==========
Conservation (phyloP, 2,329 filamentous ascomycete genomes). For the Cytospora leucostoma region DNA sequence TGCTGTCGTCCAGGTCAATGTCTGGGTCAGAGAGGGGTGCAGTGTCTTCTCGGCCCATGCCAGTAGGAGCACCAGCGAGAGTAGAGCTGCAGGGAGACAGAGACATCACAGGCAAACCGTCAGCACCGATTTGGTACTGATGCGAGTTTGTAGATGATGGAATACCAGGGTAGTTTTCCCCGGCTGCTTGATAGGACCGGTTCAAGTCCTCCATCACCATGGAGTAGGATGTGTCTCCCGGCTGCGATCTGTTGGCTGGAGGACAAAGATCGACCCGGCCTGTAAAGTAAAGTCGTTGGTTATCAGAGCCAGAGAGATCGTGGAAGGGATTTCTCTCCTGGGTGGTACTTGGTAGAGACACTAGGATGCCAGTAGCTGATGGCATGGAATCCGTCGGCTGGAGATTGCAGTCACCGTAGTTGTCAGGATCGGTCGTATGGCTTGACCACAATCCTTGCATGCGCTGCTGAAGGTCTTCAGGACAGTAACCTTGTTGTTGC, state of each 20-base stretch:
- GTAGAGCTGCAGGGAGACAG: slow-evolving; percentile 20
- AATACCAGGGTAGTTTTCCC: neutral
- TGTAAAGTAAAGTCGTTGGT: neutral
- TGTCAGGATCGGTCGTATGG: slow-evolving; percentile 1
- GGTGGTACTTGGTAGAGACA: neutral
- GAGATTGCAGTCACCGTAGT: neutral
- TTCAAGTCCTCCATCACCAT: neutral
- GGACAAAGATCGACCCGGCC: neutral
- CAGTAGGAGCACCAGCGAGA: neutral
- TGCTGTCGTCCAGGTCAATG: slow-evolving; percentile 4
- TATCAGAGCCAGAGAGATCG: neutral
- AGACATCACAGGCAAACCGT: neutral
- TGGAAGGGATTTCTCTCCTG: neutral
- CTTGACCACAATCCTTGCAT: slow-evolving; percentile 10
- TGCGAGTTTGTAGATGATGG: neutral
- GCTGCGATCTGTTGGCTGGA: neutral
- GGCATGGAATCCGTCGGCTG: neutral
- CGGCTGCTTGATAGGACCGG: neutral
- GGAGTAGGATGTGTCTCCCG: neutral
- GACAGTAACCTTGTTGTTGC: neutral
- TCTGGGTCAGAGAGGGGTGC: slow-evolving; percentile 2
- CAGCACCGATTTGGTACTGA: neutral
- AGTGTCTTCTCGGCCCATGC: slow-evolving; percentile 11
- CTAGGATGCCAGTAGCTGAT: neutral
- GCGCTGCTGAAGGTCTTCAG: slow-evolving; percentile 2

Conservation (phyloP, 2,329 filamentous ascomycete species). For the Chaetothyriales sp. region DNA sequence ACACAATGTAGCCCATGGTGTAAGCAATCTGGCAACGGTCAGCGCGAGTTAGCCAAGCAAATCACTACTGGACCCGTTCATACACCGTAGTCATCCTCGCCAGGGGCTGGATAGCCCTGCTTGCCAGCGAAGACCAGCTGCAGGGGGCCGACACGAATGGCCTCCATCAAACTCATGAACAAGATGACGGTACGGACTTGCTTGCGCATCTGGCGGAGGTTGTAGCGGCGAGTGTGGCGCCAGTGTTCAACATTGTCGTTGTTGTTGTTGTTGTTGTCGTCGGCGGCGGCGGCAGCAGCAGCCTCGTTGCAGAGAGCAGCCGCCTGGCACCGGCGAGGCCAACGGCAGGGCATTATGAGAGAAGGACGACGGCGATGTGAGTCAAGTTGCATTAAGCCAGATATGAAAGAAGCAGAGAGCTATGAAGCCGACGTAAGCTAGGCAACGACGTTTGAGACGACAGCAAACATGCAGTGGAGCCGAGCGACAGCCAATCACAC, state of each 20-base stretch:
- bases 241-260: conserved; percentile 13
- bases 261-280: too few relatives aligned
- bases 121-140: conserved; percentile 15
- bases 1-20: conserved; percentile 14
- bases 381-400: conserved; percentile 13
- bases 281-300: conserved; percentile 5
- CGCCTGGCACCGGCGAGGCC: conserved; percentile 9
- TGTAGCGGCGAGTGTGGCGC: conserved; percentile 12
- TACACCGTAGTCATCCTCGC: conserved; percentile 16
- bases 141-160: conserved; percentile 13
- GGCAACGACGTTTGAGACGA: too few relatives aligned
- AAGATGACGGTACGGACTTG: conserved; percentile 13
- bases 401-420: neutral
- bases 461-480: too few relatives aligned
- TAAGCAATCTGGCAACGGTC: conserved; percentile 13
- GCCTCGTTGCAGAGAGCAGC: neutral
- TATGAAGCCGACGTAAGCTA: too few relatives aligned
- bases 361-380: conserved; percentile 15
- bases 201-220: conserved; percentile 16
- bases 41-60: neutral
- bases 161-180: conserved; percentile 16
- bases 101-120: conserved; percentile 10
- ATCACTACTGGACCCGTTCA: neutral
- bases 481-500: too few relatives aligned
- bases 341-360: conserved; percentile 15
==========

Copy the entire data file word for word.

Conservation (phyloP, 2,329 filamentous ascomycete genomes). For the Cytospora leucostoma region DNA sequence TGCTGTCGTCCAGGTCAATGTCTGGGTCAGAGAGGGGTGCAGTGTCTTCTCGGCCCATGCCAGTAGGAGCACCAGCGAGAGTAGAGCTGCAGGGAGACAGAGACATCACAGGCAAACCGTCAGCACCGATTTGGTACTGATGCGAGTTTGTAGATGATGGAATACCAGGGTAGTTTTCCCCGGCTGCTTGATAGGACCGGTTCAAGTCCTCCATCACCATGGAGTAGGATGTGTCTCCCGGCTGCGATCTGTTGGCTGGAGGACAAAGATCGACCCGGCCTGTAAAGTAAAGTCGTTGGTTATCAGAGCCAGAGAGATCGTGGAAGGGATTTCTCTCCTGGGTGGTACTTGGTAGAGACACTAGGATGCCAGTAGCTGATGGCATGGAATCCGTCGGCTGGAGATTGCAGTCACCGTAGTTGTCAGGATCGGTCGTATGGCTTGACCACAATCCTTGCATGCGCTGCTGAAGGTCTTCAGGACAGTAACCTTGTTGTTGC, state of each 20-base stretch:
- GTAGAGCTGCAGGGAGACAG: slow-evolving; percentile 20
- AATACCAGGGTAGTTTTCCC: neutral
- TGTAAAGTAAAGTCGTTGGT: neutral
- TGTCAGGATCGGTCGTATGG: slow-evolving; percentile 1
- GGTGGTACTTGGTAGAGACA: neutral
- GAGATTGCAGTCACCGTAGT: neutral
- TTCAAGTCCTCCATCACCAT: neutral
- GGACAAAGATCGACCCGGCC: neutral
- CAGTAGGAGCACCAGCGAGA: neutral
- TGCTGTCGTCCAGGTCAATG: slow-evolving; percentile 4
- TATCAGAGCCAGAGAGATCG: neutral
- AGACATCACAGGCAAACCGT: neutral
- TGGAAGGGATTTCTCTCCTG: neutral
- CTTGACCACAATCCTTGCAT: slow-evolving; percentile 10
- TGCGAGTTTGTAGATGATGG: neutral
- GCTGCGATCTGTTGGCTGGA: neutral
- GGCATGGAATCCGTCGGCTG: neutral
- CGGCTGCTTGATAGGACCGG: neutral
- GGAGTAGGATGTGTCTCCCG: neutral
- GACAGTAACCTTGTTGTTGC: neutral
- TCTGGGTCAGAGAGGGGTGC: slow-evolving; percentile 2
- CAGCACCGATTTGGTACTGA: neutral
- AGTGTCTTCTCGGCCCATGC: slow-evolving; percentile 11
- CTAGGATGCCAGTAGCTGAT: neutral
- GCGCTGCTGAAGGTCTTCAG: slow-evolving; percentile 2

Conservation (phyloP, 2,329 filamentous ascomycete species). For the Chaetothyriales sp. region DNA sequence ACACAATGTAGCCCATGGTGTAAGCAATCTGGCAACGGTCAGCGCGAGTTAGCCAAGCAAATCACTACTGGACCCGTTCATACACCGTAGTCATCCTCGCCAGGGGCTGGATAGCCCTGCTTGCCAGCGAAGACCAGCTGCAGGGGGCCGACACGAATGGCCTCCATCAAACTCATGAACAAGATGACGGTACGGACTTGCTTGCGCATCTGGCGGAGGTTGTAGCGGCGAGTGTGGCGCCAGTGTTCAACATTGTCGTTGTTGTTGTTGTTGTTGTCGTCGGCGGCGGCGGCAGCAGCAGCCTCGTTGCAGAGAGCAGCCGCCTGGCACCGGCGAGGCCAACGGCAGGGCATTATGAGAGAAGGACGACGGCGATGTGAGTCAAGTTGCATTAAGCCAGATATGAAAGAAGCAGAGAGCTATGAAGCCGACGTAAGCTAGGCAACGACGTTTGAGACGACAGCAAACATGCAGTGGAGCCGAGCGACAGCCAATCACAC, state of each 20-base stretch:
- bases 241-260: conserved; percentile 13
- bases 261-280: too few relatives aligned
- bases 121-140: conserved; percentile 15
- bases 1-20: conserved; percentile 14
- bases 381-400: conserved; percentile 13
- bases 281-300: conserved; percentile 5
- CGCCTGGCACCGGCGAGGCC: conserved; percentile 9
- TGTAGCGGCGAGTGTGGCGC: conserved; percentile 12
- TACACCGTAGTCATCCTCGC: conserved; percentile 16
- bases 141-160: conserved; percentile 13
- GGCAACGACGTTTGAGACGA: too few relatives aligned
- AAGATGACGGTACGGACTTG: conserved; percentile 13
- bases 401-420: neutral
- bases 461-480: too few relatives aligned
- TAAGCAATCTGGCAACGGTC: conserved; percentile 13
- GCCTCGTTGCAGAGAGCAGC: neutral
- TATGAAGCCGACGTAAGCTA: too few relatives aligned
- bases 361-380: conserved; percentile 15
- bases 201-220: conserved; percentile 16
- bases 41-60: neutral
- bases 161-180: conserved; percentile 16
- bases 101-120: conserved; percentile 10
- ATCACTACTGGACCCGTTCA: neutral
- bases 481-500: too few relatives aligned
- bases 341-360: conserved; percentile 15